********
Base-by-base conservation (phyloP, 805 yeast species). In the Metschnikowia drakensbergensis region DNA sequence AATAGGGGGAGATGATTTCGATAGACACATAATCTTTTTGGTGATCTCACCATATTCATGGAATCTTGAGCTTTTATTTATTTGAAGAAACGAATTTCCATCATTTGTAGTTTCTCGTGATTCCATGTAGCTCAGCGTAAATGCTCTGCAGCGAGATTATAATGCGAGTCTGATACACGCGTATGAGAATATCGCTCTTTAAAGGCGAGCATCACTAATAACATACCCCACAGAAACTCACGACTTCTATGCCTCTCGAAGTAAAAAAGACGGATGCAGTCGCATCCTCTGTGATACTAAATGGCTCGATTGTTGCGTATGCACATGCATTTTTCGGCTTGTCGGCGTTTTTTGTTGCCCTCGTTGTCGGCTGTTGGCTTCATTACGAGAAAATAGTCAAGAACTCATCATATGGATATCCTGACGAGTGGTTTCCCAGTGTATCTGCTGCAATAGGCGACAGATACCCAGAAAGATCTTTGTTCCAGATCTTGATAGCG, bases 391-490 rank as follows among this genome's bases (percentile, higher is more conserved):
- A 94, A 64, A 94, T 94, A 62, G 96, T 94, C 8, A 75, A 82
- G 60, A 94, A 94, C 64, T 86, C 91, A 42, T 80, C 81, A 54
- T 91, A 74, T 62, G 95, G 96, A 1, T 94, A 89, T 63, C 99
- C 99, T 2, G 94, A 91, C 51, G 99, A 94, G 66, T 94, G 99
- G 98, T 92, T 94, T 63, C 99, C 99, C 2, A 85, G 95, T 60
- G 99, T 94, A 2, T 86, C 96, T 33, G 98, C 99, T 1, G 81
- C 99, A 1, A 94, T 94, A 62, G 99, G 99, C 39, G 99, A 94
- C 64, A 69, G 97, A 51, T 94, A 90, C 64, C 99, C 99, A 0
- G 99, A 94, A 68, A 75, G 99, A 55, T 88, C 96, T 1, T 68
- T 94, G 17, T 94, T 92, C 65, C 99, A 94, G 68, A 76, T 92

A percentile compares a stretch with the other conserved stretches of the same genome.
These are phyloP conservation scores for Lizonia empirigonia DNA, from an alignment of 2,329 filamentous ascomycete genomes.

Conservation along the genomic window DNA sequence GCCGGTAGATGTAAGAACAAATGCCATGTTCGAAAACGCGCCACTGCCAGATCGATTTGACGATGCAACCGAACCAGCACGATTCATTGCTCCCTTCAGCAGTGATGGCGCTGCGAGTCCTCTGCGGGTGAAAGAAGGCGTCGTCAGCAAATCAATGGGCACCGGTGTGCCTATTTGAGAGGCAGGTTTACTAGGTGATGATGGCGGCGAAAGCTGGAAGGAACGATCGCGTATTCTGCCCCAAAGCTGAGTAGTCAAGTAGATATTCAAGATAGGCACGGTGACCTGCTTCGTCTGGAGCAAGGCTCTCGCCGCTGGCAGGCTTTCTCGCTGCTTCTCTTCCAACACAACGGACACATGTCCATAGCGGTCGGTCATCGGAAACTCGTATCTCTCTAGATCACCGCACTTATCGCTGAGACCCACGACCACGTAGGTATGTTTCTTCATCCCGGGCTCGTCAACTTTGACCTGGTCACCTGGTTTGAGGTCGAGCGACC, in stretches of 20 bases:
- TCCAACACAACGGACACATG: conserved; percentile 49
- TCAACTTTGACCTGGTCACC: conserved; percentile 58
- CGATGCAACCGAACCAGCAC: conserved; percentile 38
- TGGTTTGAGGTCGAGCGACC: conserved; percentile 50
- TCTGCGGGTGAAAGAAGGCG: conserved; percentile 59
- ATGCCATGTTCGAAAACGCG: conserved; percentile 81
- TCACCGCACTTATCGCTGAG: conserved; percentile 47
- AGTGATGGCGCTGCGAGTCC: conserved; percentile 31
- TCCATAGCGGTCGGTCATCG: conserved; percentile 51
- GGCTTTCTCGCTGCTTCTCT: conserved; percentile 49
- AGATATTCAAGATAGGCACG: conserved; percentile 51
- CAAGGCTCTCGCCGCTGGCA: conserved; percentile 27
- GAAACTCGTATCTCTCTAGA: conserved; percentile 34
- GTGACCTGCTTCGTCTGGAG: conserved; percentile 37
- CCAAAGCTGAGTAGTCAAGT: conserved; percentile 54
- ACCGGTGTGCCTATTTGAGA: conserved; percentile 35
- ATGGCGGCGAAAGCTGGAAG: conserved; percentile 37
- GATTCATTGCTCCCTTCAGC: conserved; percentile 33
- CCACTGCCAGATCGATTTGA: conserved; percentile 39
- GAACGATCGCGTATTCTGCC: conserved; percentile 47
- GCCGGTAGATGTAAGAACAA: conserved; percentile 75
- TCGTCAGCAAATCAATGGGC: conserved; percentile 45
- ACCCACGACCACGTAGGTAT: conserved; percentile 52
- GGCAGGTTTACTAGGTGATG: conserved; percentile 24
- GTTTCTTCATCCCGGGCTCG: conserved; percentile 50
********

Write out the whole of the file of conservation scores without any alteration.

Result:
Base-by-base conservation (phyloP, 805 yeast species). In the Metschnikowia drakensbergensis region DNA sequence AATAGGGGGAGATGATTTCGATAGACACATAATCTTTTTGGTGATCTCACCATATTCATGGAATCTTGAGCTTTTATTTATTTGAAGAAACGAATTTCCATCATTTGTAGTTTCTCGTGATTCCATGTAGCTCAGCGTAAATGCTCTGCAGCGAGATTATAATGCGAGTCTGATACACGCGTATGAGAATATCGCTCTTTAAAGGCGAGCATCACTAATAACATACCCCACAGAAACTCACGACTTCTATGCCTCTCGAAGTAAAAAAGACGGATGCAGTCGCATCCTCTGTGATACTAAATGGCTCGATTGTTGCGTATGCACATGCATTTTTCGGCTTGTCGGCGTTTTTTGTTGCCCTCGTTGTCGGCTGTTGGCTTCATTACGAGAAAATAGTCAAGAACTCATCATATGGATATCCTGACGAGTGGTTTCCCAGTGTATCTGCTGCAATAGGCGACAGATACCCAGAAAGATCTTTGTTCCAGATCTTGATAGCG, bases 391-490 rank as follows among this genome's bases (percentile, higher is more conserved):
- A 94, A 64, A 94, T 94, A 62, G 96, T 94, C 8, A 75, A 82
- G 60, A 94, A 94, C 64, T 86, C 91, A 42, T 80, C 81, A 54
- T 91, A 74, T 62, G 95, G 96, A 1, T 94, A 89, T 63, C 99
- C 99, T 2, G 94, A 91, C 51, G 99, A 94, G 66, T 94, G 99
- G 98, T 92, T 94, T 63, C 99, C 99, C 2, A 85, G 95, T 60
- G 99, T 94, A 2, T 86, C 96, T 33, G 98, C 99, T 1, G 81
- C 99, A 1, A 94, T 94, A 62, G 99, G 99, C 39, G 99, A 94
- C 64, A 69, G 97, A 51, T 94, A 90, C 64, C 99, C 99, A 0
- G 99, A 94, A 68, A 75, G 99, A 55, T 88, C 96, T 1, T 68
- T 94, G 17, T 94, T 92, C 65, C 99, A 94, G 68, A 76, T 92

A percentile compares a stretch with the other conserved stretches of the same genome.
These are phyloP conservation scores for Lizonia empirigonia DNA, from an alignment of 2,329 filamentous ascomycete genomes.

Conservation along the genomic window DNA sequence GCCGGTAGATGTAAGAACAAATGCCATGTTCGAAAACGCGCCACTGCCAGATCGATTTGACGATGCAACCGAACCAGCACGATTCATTGCTCCCTTCAGCAGTGATGGCGCTGCGAGTCCTCTGCGGGTGAAAGAAGGCGTCGTCAGCAAATCAATGGGCACCGGTGTGCCTATTTGAGAGGCAGGTTTACTAGGTGATGATGGCGGCGAAAGCTGGAAGGAACGATCGCGTATTCTGCCCCAAAGCTGAGTAGTCAAGTAGATATTCAAGATAGGCACGGTGACCTGCTTCGTCTGGAGCAAGGCTCTCGCCGCTGGCAGGCTTTCTCGCTGCTTCTCTTCCAACACAACGGACACATGTCCATAGCGGTCGGTCATCGGAAACTCGTATCTCTCTAGATCACCGCACTTATCGCTGAGACCCACGACCACGTAGGTATGTTTCTTCATCCCGGGCTCGTCAACTTTGACCTGGTCACCTGGTTTGAGGTCGAGCGACC, in stretches of 20 bases:
- TCCAACACAACGGACACATG: conserved; percentile 49
- TCAACTTTGACCTGGTCACC: conserved; percentile 58
- CGATGCAACCGAACCAGCAC: conserved; percentile 38
- TGGTTTGAGGTCGAGCGACC: conserved; percentile 50
- TCTGCGGGTGAAAGAAGGCG: conserved; percentile 59
- ATGCCATGTTCGAAAACGCG: conserved; percentile 81
- TCACCGCACTTATCGCTGAG: conserved; percentile 47
- AGTGATGGCGCTGCGAGTCC: conserved; percentile 31
- TCCATAGCGGTCGGTCATCG: conserved; percentile 51
- GGCTTTCTCGCTGCTTCTCT: conserved; percentile 49
- AGATATTCAAGATAGGCACG: conserved; percentile 51
- CAAGGCTCTCGCCGCTGGCA: conserved; percentile 27
- GAAACTCGTATCTCTCTAGA: conserved; percentile 34
- GTGACCTGCTTCGTCTGGAG: conserved; percentile 37
- CCAAAGCTGAGTAGTCAAGT: conserved; percentile 54
- ACCGGTGTGCCTATTTGAGA: conserved; percentile 35
- ATGGCGGCGAAAGCTGGAAG: conserved; percentile 37
- GATTCATTGCTCCCTTCAGC: conserved; percentile 33
- CCACTGCCAGATCGATTTGA: conserved; percentile 39
- GAACGATCGCGTATTCTGCC: conserved; percentile 47
- GCCGGTAGATGTAAGAACAA: conserved; percentile 75
- TCGTCAGCAAATCAATGGGC: conserved; percentile 45
- ACCCACGACCACGTAGGTAT: conserved; percentile 52
- GGCAGGTTTACTAGGTGATG: conserved; percentile 24
- GTTTCTTCATCCCGGGCTCG: conserved; percentile 50